Treasury Secretary Tim Geithner said Friday that he believed a budget deal could be accomplished "within several weeks" and stated that the tone of a meeting with congressional leaders was "very good."
But the Treasury secretary admitted that negotiators "have the hard stuff ahead" and seemed to shoot down the idea that a temporary stay of current tax rates could give Congress more time to strike an agreement.
That seemed to knock down a proposal, advocated for by Speaker John BoehnerJohn BoehnerLobbying World 'Ready for Michelle' PACs urge 2020 run News Flash: Trump was never going to lock Clinton up MORE (R-Ohio), that would have extended the existing tax rates for the wealthiest while determining a set amount of new tax revenue to be obtained.
Republicans are hoping such a plan would allow them to find the revenue streams through closing deductions for the wealthiest Americans rather than raising rates back to pre-Bush-era levels. But Geithner warned that leaving such uncertainty could hamper economic growth.
"I think you leave … this huge cloud of uncertainty hanging over the economy," Geithner said. "And more importantly, perhaps, you reduce the incentives both sides now have to come together."
Geithner also said it was important to "lock in upfront enough savings so that people believe there's going to be meaningful change ahead."
Earlier Friday, BoehnerJohn BoehnerLobbying World 'Ready for Michelle' PACs urge 2020 run News Flash: Trump was never going to lock Clinton up MORE’s office said the Speaker “formally offered” to the president a framework for a two-step process along the lines of what he presented in a public speech the day after the elections.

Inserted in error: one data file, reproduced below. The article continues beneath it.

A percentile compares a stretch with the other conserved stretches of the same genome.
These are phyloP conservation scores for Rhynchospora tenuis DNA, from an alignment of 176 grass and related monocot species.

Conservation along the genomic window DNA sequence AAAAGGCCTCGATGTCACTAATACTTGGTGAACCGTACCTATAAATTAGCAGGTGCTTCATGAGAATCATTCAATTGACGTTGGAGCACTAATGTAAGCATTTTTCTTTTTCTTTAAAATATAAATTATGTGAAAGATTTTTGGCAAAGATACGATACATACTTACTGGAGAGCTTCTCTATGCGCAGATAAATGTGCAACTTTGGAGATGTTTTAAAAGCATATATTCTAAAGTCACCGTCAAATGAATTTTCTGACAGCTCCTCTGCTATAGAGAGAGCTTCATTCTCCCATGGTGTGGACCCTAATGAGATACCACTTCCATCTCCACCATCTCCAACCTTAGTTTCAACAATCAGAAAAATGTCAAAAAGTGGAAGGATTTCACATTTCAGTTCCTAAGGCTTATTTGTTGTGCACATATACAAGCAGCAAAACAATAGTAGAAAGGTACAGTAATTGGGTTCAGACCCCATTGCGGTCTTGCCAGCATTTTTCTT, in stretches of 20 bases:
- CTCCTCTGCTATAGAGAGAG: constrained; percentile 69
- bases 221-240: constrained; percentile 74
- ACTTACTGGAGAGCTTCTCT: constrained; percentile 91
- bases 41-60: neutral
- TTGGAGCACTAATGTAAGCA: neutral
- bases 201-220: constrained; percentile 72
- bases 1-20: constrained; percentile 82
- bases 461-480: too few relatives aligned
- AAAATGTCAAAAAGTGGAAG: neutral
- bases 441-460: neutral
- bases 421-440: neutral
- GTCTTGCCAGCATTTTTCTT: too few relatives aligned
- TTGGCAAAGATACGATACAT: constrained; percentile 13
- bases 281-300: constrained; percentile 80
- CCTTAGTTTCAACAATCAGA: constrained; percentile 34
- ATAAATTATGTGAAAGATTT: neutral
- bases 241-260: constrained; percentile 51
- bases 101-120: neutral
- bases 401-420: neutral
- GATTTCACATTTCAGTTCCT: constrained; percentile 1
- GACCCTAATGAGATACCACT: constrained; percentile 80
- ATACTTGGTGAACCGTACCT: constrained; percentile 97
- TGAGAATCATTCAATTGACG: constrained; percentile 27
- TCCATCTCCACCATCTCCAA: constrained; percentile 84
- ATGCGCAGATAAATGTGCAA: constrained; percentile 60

“He said Republicans recognize neither side is going to get everything it wants, and noted Republicans have put revenue on the table to demonstrate their seriousness about finding common ground,” a Boehner spokesman said in a readout of the meeting.
Under the Speaker’s framework, the White House and congressional leaders would use the next several weeks to agree to specific “targets” for revenue and savings through entitlement reforms. Boehner has said repeatedly that tax and entitlement reforms are too complex to complete this year, and he reiterated that in the meeting.
“Once we settle on those targets, the Speaker proposed, we can create simple mechanisms, in statute, that would achieve those revenue and spending goals,” Boehner’s office said. “They would be in place unless or until more thoughtful policies replace them.”
But House Minority Leader Nancy Pelosi (D-Calif.) said Friday she thought a deal should be completed "well before Christmas, so that we're not up to the end of the line."
Geithner is also likely eager to complete a deal by January, when he is set to resign from the president's Cabinet.The Treasury secretary said he was "very confident" an agreement would be met by then, and refused to entertain questions about if he would continue on were a temporary extension to be implemented.
"I'm very confident that we're going to get enough done in these next few weeks and that he's going to have a successor in place so I'll be able to go off and do some other things," Geithner said.